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Morality and Personal Stories Define The Fight for Proposition 106

Matt Larson
Matt Larson and his wife, Kelly, have struggled through a diagnosis of brain cancer. Now they seek options should the cancer return.

Matt Larson is in his mid-thirties and already concerned about what will happen at the end of his life. A year ago, he was diagnosed with brain cancer. It was treated, but there’s a 50 percent chance it could return. If it does, he wonders at what point he would want to die. In November, Colorado voters will decide whether terminally-ill patients can legally end their lives.

That’s an option that Larson, of Denver, wants. He said his cancer “could recur a year from now or it could recur 15 years from now.”

“Realistically at that point, my odds of survival are very low,” Larson said.

Proposition 106 would allow people with six months or less to live to end their lives with prescription drugs. Approval from two doctors would be required and the patient must be mentally competent. Additionally, the patient must be able to self-administer the drugs. That means that someone with an illness that affects their ability to take the drugs could not take their own life if the proposal becomes law.

Opponents argue there are too few safeguards in place.

“We’ve all heard of issues where somebody has been diagnosed with six months and they’ve gone on to live two years, four years, even 10 years,” said Peggi O’Keefe with the “No Assisted Suicide Colorado” campaign.


Others are against it for religious reasons. In 2012, religious organizations helped defeat a similar proposal in Massachusetts. Sen. Kevin Lundberg, a Berthoud Republican, opposed “death with dignity” measures in the Colorado legislature in recent years.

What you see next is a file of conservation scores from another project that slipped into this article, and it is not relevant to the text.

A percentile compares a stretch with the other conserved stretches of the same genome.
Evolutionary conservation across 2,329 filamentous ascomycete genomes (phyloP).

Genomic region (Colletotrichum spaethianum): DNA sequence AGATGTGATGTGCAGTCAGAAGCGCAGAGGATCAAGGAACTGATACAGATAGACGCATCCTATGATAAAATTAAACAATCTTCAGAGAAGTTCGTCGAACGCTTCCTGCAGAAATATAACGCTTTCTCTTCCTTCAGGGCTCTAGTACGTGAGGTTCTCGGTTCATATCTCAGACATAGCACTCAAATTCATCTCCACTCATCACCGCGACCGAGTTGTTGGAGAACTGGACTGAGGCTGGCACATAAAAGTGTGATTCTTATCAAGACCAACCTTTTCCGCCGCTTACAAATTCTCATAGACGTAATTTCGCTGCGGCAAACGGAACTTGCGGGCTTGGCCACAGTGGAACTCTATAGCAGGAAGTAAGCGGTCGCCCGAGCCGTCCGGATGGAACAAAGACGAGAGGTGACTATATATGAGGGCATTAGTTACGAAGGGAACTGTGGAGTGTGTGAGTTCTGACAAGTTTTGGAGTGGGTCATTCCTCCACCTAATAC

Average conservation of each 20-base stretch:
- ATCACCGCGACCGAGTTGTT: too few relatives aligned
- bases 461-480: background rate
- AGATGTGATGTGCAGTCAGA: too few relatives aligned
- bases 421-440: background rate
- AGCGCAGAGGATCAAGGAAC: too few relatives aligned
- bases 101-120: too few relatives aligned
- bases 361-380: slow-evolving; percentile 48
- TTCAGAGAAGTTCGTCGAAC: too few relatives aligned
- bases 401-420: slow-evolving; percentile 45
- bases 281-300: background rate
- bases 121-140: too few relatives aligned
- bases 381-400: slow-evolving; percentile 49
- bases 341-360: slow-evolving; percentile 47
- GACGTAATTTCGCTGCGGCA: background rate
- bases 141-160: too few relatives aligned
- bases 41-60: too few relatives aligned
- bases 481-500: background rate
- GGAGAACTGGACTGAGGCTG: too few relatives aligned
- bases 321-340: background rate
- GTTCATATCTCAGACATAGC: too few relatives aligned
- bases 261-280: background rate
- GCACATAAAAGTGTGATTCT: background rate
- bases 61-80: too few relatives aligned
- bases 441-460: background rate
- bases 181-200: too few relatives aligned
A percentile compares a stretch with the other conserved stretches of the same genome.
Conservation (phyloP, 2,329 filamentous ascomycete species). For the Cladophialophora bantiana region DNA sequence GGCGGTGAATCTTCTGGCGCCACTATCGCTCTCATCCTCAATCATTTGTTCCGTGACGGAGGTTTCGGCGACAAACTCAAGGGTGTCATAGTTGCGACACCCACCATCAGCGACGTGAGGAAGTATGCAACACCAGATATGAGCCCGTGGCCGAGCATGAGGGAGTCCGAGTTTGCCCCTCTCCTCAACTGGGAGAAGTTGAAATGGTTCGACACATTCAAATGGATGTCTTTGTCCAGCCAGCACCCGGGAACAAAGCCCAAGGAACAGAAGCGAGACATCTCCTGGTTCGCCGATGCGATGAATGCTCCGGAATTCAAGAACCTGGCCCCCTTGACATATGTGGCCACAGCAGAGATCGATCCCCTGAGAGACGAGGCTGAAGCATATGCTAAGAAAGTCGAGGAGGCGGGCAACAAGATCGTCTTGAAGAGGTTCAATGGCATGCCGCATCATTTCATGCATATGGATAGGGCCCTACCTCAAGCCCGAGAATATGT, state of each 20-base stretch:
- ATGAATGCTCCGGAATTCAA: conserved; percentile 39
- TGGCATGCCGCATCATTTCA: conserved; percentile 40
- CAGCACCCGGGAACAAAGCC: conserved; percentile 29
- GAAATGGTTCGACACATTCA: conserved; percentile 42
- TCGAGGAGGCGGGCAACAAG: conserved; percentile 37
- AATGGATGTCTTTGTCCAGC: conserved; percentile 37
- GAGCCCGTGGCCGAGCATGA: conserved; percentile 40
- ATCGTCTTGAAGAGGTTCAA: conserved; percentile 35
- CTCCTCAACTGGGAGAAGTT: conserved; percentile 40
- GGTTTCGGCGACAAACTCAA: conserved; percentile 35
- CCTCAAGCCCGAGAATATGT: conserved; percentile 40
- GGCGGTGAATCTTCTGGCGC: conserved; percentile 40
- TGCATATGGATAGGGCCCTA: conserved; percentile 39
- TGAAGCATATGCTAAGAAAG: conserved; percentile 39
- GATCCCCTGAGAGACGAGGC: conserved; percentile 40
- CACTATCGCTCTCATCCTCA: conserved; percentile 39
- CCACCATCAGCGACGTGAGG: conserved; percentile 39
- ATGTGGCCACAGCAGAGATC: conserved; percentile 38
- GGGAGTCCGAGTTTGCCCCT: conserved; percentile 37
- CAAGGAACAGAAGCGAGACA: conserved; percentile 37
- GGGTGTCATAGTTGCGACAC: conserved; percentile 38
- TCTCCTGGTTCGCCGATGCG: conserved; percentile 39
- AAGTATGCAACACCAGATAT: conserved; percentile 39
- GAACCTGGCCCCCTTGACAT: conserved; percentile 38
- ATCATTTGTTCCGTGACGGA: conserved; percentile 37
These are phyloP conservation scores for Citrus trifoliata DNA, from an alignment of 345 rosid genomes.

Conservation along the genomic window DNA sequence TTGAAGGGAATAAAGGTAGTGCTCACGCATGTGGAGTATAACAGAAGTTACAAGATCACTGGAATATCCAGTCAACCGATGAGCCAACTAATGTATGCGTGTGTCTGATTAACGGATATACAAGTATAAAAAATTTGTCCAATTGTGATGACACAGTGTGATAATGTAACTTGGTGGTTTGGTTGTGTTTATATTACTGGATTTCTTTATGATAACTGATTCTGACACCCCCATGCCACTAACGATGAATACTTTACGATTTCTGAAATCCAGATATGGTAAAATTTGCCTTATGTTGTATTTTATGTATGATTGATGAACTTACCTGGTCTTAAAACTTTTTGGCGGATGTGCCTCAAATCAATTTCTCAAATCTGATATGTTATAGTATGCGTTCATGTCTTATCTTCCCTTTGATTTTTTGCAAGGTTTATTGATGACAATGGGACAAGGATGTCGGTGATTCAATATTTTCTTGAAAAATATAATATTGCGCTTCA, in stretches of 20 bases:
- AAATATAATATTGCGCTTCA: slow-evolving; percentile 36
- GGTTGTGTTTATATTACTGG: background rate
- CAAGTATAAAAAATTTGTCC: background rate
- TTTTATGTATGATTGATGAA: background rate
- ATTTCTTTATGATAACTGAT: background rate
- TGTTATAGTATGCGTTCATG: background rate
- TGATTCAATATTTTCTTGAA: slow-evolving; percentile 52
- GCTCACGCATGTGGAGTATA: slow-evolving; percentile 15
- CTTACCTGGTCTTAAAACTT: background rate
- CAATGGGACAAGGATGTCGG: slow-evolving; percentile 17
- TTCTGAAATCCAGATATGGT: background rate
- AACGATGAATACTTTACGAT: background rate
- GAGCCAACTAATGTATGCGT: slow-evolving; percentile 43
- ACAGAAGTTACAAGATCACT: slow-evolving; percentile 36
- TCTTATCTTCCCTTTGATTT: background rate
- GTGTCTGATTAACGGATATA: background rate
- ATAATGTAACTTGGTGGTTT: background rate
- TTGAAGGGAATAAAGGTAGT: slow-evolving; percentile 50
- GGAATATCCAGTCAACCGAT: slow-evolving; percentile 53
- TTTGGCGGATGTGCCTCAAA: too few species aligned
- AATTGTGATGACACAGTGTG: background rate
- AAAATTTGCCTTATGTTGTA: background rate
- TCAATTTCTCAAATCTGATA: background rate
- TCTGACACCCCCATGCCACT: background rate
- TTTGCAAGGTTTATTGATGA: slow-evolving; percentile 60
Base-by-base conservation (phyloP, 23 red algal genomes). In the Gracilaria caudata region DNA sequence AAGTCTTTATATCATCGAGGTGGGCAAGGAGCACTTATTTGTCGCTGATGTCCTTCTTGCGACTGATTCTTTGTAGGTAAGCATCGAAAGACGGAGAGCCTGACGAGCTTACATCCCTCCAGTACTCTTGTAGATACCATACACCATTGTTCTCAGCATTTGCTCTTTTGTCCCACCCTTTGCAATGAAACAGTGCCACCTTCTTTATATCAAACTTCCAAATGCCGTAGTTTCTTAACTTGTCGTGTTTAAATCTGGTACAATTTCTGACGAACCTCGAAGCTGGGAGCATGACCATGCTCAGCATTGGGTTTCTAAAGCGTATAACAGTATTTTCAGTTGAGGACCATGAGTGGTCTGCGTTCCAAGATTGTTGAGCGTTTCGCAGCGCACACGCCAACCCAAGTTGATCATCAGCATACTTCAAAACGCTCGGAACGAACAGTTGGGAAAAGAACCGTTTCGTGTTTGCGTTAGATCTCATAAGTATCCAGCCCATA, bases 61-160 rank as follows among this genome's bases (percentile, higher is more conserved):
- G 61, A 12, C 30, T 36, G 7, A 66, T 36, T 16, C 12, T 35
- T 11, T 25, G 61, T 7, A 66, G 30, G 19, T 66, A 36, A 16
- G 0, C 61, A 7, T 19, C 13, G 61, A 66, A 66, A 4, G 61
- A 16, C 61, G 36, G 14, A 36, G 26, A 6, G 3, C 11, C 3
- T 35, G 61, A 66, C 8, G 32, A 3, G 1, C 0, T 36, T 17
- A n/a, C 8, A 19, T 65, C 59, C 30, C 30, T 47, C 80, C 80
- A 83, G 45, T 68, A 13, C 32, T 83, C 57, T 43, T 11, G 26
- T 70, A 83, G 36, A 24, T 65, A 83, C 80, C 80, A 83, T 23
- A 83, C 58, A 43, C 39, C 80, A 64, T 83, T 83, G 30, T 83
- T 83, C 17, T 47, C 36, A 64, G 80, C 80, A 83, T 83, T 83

“This promotes a notion that it’s better to be dead, and I don’t believe we as humans have that moral authority,” he said.

In Colorado, opponents have raised more than $2 million so far.  The Catholic Church is the top opponent in terms of funding.  

For Julie Selsberg of Denver it’s personal. She witnessed her father’s death from ALS, a fatal neurodegenerative disease. He decided to starve himself to death rather than live with pain.


“And that took 13 days of his body to shut down,” she said. “It is not something he wanted.”


In Oregon, a law like the one on the ballot in Colorado has been on the books for about two decades. There, nearly 1,000 people have ended their lives. More have received the prescription, but decided not to take it.


Larson doesn’t know what he’d do if his cancer returned. He only knows he wants choices.


“In my personal circumstances I intend to fight until the absolute last moment -- do everything I can, and I don’t know whether I would use it or not,” said Larson. “Simply having the option, particularly now while I’m continuing my fight, would give me a tremendous amount of peace and comfort just knowing the agonizing and painful death, the potential for that.”

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